If you ask longtime Merritt logger Roy Brown, adaptation in his industry is essential.

Brown has spent the past 50 years in Merritt logging for Tolko Industries with his company ML Brown Lumber Ltd.

In that time, the 89-year-old has seen his industry change completely.

“The logging industry’s altogether different than it was 30 years ago,” Brown said.

“You just blend in with the changes as they come.”

About 10 years before logging for Tolko, Brown was logging in the Merritt area with just a single piece of machinery.

“When I got my CAT [bulldozer], I started logging for a fellow who had a portable sawmill, and he liked the way I did things, so he sold me the portable sawmill. And away we went for eight years,” Brown said.

He said the portable sawmill soon became out of style.

“The mills got bigger and took over. A lot of the big mills now, they were just small mills,” he said.

It was at that point Brown had to adapt to changes in the industry, and he soon started his own company and began logging for Tolko.

“It’s always been about adapting,” he said.

Born in California, Brown was raised in Canada. At age nine, his family moved to Homestead, Alta. He spent almost four years in the Canadian Navy as a stoker first class during peak the wartime years of 1942 to 1945 before he was discharged.

He even lied about his age to get into the navy, saying he was 18 even though he was two months shy of his seventeenth birthday.

Brown first started logging with his dad out at Adams Lake just after the Second World War.

This was during a time when the job was done by hand, using horses to haul the logs out of the brush, as opposed to the machinery that dominates the industry now.

“Everything was done by hand – everything. No power saws,” Brown said, recalling a time when two men would hold each end of a manual saw, moving back and forth to chop down trees.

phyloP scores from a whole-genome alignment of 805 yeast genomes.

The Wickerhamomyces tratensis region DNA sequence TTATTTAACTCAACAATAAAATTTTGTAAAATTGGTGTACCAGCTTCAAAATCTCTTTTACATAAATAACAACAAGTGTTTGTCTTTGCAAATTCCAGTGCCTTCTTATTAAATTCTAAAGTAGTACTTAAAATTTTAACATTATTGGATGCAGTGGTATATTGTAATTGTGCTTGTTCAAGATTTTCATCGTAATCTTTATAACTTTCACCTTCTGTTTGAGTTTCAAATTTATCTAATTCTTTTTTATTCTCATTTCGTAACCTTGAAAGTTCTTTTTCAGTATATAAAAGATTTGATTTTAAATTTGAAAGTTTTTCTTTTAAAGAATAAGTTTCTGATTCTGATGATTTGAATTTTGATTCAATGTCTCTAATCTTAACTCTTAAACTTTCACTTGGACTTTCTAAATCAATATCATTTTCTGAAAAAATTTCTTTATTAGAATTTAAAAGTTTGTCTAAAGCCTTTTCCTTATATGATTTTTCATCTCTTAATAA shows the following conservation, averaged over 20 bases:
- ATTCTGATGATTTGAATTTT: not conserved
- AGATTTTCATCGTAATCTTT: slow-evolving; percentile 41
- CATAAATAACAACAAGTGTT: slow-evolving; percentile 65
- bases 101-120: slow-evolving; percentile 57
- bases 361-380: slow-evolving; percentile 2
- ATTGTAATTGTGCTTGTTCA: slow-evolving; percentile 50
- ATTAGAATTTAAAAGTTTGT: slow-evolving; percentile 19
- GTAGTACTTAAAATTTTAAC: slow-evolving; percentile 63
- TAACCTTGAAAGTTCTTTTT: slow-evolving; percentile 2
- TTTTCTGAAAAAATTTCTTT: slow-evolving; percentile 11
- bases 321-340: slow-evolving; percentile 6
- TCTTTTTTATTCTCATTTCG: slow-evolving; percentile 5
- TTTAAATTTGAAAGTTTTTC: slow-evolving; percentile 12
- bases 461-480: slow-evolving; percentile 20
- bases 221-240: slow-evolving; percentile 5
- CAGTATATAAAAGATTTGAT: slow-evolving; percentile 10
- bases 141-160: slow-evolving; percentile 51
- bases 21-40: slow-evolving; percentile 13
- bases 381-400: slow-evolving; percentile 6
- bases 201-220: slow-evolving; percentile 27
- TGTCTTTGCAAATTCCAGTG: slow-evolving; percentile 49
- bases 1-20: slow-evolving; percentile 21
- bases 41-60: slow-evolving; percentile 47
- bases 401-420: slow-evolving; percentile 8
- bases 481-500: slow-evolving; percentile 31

“Now it’s done with a great, big machine.”

Although the industry is now fully mechanized, Brown said change didn’t just happen overnight.

“It don’t just change all of a sudden,” he said of the transition from the old horse logging days to today’s machine-driven industry.

“One blended into the other, just like anything else. New trucks, new cars; they’re all different, but you don’t know what you’re going to get until you get it.”

He said adapting to changes in the industry for him has been automatic.

When it comes to the logging business, it’s a family affair for Brown. He has worked side-by side with his son Donald for decades. Brown had three sons of which Donald is the only surviving one. He works as the supervisor of the company.

Brown even has four grandsons who work for the company.

He said there are pros and cons to having a family business. The pro?

“You’re glad you got a family that can stay with you all these years,” he said. “The bad part is … you couldn’t fire one if you wanted to,” Brown joked.

“Not that I want to.”

Brown said his wife Anne has played a large part in the business over the years.

When asked why he hasn’t retired yet, Brown said retirement has nothing to offer him.

“I don’t see nothing to enjoy in retirement,” he said.

“I’m not a golfer. Never had time to learn,” he said.

“I’m lucky I can be alive and doing what I’m doing.”